There are two dogs in our family that currently share our home and the hilltop, and what a pair they are. They’re great companions, and enrich our lives. Both are house dogs, but enjoy being outside during the day.

We're always interested in hearing about news in our community. Let us know what's going on!

Last April I wrote about pollinator gardens, but spring keeps arriving earlier each year. Now is the time to begin establishing your pollinator garden. Of course the real establishment begins in autumn and can take a year or two. So let’s not wait another month! We can begin now to support our threatened pollinators, especially our native species, who are suffering each year from habitat loss. Creating a pollinator garden is an easy way for homeowners, even with small yards, to mitigate some of that loss. 

All cattle communicate with each other. We refer to it as bawling, which is a loud cry. But sometimes they make a gentle mooing sound. The noise a cow makes to find her wandering calf echoes across the hills. Often this loudness is with good reason. The calf, much like their young human counterparts, probably isn’t listening. Or more accurately, the calf chooses not to answer because they are “busy” doing something else. They aren’t ready to run obediently to their noisy momma, simply because she thinks it’s time for junior to eat.

Last week I wrote about botanical tolerance like to drought, salt and shade. This week, let’s talk about human tolerance.

There is so much news buzzing around the 21st Century Cures Act these days. One of the things the act talks about is a class of drugs the FDA designates as Regenerative Advanced Therapies (RAT). This means that these drugs or formulas work at the cellular level to regenerate, build and repair our tissues.

We usually experience the first frost in our gardens in the middle of November. For this reason, it is important to finish up your gardening projects at the beginning of the month. Move all of the frost-tender plants into the house, onto the patio, or under the eaves. 

I have taken Golden Sunrise Pharmaceutical products off and on for about three years now. On Nov. 22, 2015, I was involved in a horrendous car accident and was airlifted to the Fresno California Trauma Center. My injuries included and epidural bleed, a dissected carotid artery, five broken areas of my lower jaw, torn ligaments of the C1 and C2 vertebrae, eight broken ribs with a punctured and collapsed left lung among other injuries. During the 13 hours in the emergency room, I flat lined for 3 minutes and was given Cardiopulmonary Resuscitation (CPR). I was intubated and a respirator breathed for me for a few days until I gradually began to breathe on my own.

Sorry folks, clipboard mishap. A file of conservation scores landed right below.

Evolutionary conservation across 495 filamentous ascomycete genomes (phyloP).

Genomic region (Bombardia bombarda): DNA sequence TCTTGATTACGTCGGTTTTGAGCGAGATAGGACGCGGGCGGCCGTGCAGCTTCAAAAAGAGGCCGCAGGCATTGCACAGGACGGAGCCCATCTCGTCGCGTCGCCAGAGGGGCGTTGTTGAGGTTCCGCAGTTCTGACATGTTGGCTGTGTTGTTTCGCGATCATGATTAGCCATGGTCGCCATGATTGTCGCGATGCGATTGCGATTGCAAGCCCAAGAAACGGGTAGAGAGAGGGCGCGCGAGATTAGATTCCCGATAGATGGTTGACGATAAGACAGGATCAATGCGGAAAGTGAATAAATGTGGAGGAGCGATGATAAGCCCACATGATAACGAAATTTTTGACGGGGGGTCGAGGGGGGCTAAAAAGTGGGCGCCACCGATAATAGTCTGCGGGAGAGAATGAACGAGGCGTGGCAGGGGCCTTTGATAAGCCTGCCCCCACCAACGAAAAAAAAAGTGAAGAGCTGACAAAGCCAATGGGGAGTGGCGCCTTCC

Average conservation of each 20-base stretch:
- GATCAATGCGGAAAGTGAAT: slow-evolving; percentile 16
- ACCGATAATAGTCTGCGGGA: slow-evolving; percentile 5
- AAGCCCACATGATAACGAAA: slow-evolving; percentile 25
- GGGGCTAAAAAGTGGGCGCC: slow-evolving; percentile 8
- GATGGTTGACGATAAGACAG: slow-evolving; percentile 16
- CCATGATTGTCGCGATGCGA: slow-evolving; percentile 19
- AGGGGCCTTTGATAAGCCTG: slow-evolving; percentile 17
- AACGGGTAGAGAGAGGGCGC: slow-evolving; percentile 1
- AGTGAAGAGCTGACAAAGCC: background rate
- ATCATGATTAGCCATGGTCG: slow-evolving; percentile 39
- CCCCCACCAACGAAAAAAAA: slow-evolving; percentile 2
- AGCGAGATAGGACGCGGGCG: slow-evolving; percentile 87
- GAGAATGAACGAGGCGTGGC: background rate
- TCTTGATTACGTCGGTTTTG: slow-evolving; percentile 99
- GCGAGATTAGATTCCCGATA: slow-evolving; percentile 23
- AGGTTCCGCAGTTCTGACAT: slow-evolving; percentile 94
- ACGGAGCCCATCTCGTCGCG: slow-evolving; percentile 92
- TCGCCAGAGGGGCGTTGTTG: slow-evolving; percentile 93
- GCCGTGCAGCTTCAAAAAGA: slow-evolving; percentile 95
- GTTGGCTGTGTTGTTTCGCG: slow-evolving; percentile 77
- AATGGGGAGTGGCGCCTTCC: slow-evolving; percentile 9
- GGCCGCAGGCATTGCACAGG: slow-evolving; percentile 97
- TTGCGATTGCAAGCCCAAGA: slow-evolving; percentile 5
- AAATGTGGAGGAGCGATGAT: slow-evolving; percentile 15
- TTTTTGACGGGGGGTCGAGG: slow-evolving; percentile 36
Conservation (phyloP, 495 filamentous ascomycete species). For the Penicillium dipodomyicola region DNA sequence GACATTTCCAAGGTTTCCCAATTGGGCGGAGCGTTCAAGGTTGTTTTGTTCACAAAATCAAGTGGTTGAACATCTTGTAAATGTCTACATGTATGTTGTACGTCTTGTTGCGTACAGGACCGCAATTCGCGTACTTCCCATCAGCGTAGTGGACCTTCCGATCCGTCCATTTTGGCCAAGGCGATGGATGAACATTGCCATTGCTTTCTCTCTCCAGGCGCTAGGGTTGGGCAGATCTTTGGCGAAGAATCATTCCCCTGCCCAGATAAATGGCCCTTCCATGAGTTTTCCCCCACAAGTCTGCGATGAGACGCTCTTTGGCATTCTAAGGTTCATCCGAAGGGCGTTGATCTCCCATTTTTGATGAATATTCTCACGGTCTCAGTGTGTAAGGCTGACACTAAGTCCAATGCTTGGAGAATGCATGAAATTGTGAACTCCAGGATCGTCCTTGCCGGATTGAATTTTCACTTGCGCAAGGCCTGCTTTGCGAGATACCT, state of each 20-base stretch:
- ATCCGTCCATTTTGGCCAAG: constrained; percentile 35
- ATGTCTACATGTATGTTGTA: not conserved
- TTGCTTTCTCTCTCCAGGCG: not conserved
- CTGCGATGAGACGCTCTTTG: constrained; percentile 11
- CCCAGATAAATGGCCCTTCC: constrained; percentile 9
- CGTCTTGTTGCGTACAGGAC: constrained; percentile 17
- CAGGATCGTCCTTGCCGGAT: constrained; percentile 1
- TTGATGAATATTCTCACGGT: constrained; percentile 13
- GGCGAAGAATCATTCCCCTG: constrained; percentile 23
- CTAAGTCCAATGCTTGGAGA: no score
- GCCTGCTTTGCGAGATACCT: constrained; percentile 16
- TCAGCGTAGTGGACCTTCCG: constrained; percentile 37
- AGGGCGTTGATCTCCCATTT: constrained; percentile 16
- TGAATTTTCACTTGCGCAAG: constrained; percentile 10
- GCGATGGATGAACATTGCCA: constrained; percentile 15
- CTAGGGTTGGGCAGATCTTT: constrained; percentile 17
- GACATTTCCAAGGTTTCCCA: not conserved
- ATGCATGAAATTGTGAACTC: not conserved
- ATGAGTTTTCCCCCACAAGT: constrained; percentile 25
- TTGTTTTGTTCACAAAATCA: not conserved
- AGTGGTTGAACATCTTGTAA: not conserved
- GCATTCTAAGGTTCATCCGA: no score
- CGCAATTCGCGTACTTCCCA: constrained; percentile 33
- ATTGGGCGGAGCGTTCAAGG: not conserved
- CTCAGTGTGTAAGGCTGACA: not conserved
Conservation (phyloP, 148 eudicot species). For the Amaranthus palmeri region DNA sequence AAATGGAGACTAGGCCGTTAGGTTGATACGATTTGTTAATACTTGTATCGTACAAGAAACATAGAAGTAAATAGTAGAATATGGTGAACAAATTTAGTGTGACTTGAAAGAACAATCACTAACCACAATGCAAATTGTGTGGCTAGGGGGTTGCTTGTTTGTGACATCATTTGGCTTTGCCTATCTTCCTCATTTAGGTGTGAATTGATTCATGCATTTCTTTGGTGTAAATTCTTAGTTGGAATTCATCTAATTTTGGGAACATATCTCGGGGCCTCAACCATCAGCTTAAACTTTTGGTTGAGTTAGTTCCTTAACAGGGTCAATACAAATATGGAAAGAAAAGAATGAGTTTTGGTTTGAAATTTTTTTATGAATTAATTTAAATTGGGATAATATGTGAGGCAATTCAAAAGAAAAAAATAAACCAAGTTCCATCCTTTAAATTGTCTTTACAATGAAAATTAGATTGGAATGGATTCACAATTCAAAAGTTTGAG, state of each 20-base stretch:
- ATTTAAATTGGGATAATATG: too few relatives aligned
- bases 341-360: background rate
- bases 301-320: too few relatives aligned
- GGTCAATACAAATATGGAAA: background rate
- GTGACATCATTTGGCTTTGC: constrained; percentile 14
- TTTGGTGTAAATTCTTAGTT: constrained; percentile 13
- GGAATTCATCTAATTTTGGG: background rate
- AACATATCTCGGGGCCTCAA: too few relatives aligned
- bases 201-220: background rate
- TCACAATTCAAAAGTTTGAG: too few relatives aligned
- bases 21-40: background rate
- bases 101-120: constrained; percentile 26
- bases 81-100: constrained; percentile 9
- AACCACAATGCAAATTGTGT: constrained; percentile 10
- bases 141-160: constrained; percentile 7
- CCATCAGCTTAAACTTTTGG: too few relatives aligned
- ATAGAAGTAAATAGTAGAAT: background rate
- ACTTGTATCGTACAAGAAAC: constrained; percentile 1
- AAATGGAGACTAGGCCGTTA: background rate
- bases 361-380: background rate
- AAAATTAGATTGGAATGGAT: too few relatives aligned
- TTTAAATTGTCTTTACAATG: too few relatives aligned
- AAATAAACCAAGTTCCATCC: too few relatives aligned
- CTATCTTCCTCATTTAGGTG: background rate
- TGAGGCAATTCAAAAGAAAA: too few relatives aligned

Irrigating native plant gardens is not difficult. The challenges arise when we plant species that like well-draining soils in clay, or when we plant California native plants and expect them to thrive on no water. Most of us have grown up knowing better how to water roses and turf lawn than our own native plants. The learning curve may be steep at first, but once we figure out how to irrigate with our climate  instead of despite it, things go smoothly.

Almost everyone has suffered an ant invasion in the garden at some time, and the drought has made ants especially prevalent in our watered gardens. Although there are over 12 thousand ant species in the world, and 270 in California, only about a dozen species are serious pests, and less than half of those are pests of the garden. But if you are dealing with an invasion, you are still battling thousands of ants.  On the other hand, ants perform important functions such as controlling termites, fleas, caterpillers and eating tissue from dead organisms. We need ants in our world, even if they can be a nuisance or damaging. 

On the way to Mammoth for an annual reunion with a group of backpacking friends, Al and I stopped at Lone Pine for dinner and lodging. Mount Whitney was clearly visible through the windows of the café, looming behind a ridge of peaks in the distance. Hikers sitting in tables around us were sharing their stories, reminding us of the excitement and lure of climbing the 14,497 foot mountain.